These numbers are plucked out of thin air. None of the analysts know what they are talking about, and Europe’s political elites – the elites that created this impasse – know even less.
We were told almost religiously that Britain could not safely leave the Gold Standard in 1931 or the ERM in 1992, or that such moves would set off dangerous inflation, and were told much else besides by the shroud-waving hysterics and defenders of the status quo.
We know what actually happened. The UK had its best decade ever relative to other major powers in the 1930s, at least in modern times. Its democracy remained rock solid through the late Depression as others crumbled one by one, or ended in paralysis as in France….”
I know, Ayn Rand is to be worshiped. At the very least, we are to fall at her feet, in awe, and be thankful that we are living in a world where her financial visions are being put into grand use. Now that the GOP is among those who worship her very essence, we have become objects of scorn, and rightly so.
“…In the liberal blogosphere, which I frequent, there has been for a number of years now a good deal of focus on the new, ersatz Republican followers of Ayn Rand’s writings. Alan Greenspan himself, the maestro of our current financial debacle, was one of Rand’s most devoted followers — he actually sat at her feet as a college student and was editor of one of her Objectivist publications. As a result, to this day he so objects to any government regulation of any business or financial activity that he once told Brooksley Born that he was not even in favor of prosecuting financial firms that committed fraud because that would only interfere in the market’s ability to punish such firms itself. (He, Larry Summers and Bob Rubin were also instrumental in crushing Born’s attempt to impose derivative regulations while she was with the CFTC; of course, given that unregulated derivatives trading is a large part – if not the largest part – of how the financial industry got into the mess it did, that decision seems in retrospect very, very stupid).
In Congress, of course, we have Rep. Paul Ryan and his plan to wage war against almost everyone in America for the benefit of his small number of rich paymasters, and we have newly elected Senator Rand Paul who makes no bones about the fact that he is an Ayn Rand devotee (although it is not true that he was named after Rand; my understanding is that his name is short for ‘Randal’).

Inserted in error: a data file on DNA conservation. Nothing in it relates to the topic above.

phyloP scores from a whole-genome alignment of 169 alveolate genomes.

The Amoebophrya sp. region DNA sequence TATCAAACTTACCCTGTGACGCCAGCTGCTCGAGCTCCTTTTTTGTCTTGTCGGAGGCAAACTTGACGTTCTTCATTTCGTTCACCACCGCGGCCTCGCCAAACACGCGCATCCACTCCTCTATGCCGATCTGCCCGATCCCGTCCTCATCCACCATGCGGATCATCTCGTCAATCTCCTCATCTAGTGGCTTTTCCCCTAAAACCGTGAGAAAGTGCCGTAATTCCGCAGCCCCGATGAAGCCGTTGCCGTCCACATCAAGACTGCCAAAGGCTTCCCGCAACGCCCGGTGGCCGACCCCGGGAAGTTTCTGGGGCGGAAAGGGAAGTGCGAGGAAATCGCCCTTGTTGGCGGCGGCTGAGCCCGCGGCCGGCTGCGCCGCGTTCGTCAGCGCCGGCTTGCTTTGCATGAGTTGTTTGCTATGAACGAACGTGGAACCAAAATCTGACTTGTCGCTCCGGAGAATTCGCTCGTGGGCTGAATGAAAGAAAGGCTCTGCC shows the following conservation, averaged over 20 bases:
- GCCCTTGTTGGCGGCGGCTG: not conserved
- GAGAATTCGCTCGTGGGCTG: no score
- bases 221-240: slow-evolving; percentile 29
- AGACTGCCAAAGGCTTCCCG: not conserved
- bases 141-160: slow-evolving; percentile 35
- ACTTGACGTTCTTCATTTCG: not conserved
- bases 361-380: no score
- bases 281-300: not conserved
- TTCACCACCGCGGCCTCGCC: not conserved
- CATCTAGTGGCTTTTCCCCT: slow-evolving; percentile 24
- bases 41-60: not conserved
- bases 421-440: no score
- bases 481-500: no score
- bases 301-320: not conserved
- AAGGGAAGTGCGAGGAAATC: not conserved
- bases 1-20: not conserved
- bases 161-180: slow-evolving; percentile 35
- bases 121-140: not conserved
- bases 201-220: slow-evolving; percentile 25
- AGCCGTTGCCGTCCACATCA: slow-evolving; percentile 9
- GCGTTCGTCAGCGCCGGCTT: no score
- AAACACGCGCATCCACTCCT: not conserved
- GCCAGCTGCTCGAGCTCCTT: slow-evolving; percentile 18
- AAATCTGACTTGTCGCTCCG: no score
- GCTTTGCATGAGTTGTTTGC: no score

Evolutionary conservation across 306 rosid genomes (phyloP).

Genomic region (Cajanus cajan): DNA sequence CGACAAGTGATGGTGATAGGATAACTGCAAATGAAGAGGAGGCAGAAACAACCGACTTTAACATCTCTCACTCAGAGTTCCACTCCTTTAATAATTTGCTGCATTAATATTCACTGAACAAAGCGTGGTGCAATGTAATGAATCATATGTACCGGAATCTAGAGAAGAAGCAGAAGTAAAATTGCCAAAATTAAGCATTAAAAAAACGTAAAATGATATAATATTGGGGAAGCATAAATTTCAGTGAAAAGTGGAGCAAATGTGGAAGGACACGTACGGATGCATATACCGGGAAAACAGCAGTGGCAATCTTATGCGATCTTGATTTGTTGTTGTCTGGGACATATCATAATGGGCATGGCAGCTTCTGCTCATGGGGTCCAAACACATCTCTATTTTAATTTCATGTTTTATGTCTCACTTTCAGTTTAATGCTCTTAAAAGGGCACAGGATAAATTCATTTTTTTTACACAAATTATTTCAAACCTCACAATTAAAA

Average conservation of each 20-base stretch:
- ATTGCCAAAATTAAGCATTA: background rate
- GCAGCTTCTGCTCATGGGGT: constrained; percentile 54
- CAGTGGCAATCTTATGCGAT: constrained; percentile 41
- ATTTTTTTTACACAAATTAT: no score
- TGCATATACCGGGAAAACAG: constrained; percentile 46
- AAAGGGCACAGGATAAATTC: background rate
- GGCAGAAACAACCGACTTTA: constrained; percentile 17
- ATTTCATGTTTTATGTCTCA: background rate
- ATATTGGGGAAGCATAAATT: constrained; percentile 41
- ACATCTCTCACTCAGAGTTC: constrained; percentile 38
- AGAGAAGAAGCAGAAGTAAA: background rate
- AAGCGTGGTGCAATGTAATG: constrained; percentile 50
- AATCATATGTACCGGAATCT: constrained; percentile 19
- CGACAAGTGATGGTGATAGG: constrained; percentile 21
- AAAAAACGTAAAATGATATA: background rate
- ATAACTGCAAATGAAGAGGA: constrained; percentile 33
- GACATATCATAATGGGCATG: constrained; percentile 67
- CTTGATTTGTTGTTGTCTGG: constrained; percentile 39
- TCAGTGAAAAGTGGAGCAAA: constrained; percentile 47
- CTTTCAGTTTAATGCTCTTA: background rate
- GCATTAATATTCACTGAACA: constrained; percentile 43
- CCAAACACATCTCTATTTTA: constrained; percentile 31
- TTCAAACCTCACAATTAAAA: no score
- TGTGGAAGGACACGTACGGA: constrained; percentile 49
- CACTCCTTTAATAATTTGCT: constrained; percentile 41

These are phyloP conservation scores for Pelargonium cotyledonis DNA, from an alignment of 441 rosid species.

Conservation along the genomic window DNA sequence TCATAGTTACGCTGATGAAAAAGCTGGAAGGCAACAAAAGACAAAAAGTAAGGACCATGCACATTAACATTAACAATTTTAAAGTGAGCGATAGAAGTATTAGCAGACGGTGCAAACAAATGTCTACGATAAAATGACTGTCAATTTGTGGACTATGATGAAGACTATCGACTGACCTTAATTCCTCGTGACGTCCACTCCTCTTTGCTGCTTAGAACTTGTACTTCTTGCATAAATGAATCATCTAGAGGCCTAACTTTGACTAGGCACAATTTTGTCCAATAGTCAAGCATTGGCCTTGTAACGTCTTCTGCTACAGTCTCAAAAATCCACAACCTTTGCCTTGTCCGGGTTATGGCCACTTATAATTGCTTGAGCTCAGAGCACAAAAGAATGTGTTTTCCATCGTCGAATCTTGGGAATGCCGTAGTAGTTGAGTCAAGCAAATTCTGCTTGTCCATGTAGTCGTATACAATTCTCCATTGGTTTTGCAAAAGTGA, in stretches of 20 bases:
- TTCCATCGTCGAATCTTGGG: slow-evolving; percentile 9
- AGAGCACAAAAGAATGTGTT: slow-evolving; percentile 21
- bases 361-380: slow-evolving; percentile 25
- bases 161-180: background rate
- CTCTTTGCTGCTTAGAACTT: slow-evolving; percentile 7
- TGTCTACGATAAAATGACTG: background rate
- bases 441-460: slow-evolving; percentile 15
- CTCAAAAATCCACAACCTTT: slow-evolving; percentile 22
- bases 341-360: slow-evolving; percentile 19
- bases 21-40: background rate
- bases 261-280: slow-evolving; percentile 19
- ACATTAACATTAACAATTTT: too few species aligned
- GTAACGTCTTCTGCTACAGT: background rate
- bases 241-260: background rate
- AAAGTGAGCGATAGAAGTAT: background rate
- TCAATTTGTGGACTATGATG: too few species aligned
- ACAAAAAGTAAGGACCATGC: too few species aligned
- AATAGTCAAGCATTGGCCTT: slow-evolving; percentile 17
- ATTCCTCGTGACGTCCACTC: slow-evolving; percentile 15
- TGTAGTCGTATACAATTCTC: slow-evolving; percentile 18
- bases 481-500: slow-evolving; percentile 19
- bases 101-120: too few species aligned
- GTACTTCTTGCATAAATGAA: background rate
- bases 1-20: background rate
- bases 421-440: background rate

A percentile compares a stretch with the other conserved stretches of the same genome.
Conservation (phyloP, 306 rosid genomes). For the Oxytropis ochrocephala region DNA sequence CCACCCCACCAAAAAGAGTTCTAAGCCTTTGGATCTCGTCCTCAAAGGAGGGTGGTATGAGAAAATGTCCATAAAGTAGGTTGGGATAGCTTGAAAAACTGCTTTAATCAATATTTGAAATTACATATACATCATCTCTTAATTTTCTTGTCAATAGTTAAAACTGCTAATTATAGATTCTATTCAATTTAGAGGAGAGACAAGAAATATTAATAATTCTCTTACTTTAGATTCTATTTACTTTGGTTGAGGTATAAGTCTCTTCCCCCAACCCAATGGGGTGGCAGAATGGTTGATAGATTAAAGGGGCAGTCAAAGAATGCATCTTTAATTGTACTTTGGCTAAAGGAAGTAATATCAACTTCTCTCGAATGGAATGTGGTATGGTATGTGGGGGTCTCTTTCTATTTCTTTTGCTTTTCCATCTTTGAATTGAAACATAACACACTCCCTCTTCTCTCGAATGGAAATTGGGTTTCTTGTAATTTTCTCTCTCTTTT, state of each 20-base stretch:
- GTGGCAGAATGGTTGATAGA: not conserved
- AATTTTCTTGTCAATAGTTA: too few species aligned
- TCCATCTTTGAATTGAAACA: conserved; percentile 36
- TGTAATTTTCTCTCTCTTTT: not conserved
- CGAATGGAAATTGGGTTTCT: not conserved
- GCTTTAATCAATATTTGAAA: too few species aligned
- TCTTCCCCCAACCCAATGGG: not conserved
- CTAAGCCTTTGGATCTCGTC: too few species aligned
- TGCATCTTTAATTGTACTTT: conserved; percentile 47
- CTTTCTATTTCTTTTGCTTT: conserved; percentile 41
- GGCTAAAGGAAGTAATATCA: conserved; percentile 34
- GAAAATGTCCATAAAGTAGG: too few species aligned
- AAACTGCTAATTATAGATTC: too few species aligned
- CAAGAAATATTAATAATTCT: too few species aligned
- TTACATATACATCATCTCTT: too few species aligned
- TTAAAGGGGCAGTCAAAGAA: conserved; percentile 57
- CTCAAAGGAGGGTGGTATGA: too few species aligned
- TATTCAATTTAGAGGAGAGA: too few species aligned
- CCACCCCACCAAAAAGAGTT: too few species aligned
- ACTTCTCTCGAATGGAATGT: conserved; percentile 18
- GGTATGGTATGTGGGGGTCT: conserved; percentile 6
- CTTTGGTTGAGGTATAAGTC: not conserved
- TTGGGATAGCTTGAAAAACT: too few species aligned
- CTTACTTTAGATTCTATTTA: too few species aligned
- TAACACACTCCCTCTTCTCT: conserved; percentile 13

And this constant reference to Ayn Rand’s writings by our new Republican Overlords — who, despite controlling only one chamber of Congress, somehow manage to decide what issues must be taken up by the government (abortion and the deficit, but not jobs or the economy) and how those issues must be framed — and by bloviating Conservative pundits and TeeVee talking heads, has had an affect on the people who listen to such folk….”
Alan Greenspan used his philosophy, based on Rand – and destroyed our economy. Oh, wait, the rich are getting richer, the rest of us are struggling to survive, so Rand does work. It’s all about the glittering rich, stomping over we, the little people. Thank to Greenspan and a few others, we’re now living in an Ayn Rand world.
God Help Us All…
Wait, Rand was an atheist.
What gets me is the GOP, which has sold its sole to the Randian plutocrats, doesn’t really care about any of this.
“...“Globalization, technological advances, a drop in unionized work, and a deregulated labour market have contributed to stagnant real incomes for most in Canada and the US since the 1980s,” he said.
Osberg said that income disparity “has accelerated” in both Canada and the United States.
“This combination of stagnant real incomes for most people and a rapid rise of the incomes of the richest one percent in the United States and Canada has produced steadily increasing income inequality — to a level that hasn’t been seen since the 1920s,” he said.
“Increasing inequality is not a sustainable trend,” Osberg warned. “When those at the top keep amassing income, their growing savings have to go somewhere.”
“When the rising savings of the rich are parked in the financial markets, but everyone else falls deeper into debt, a house of cards is created, producing the kind of economic instability that led to the 1929 financial sector crash and the market meltdown of 2008.”…”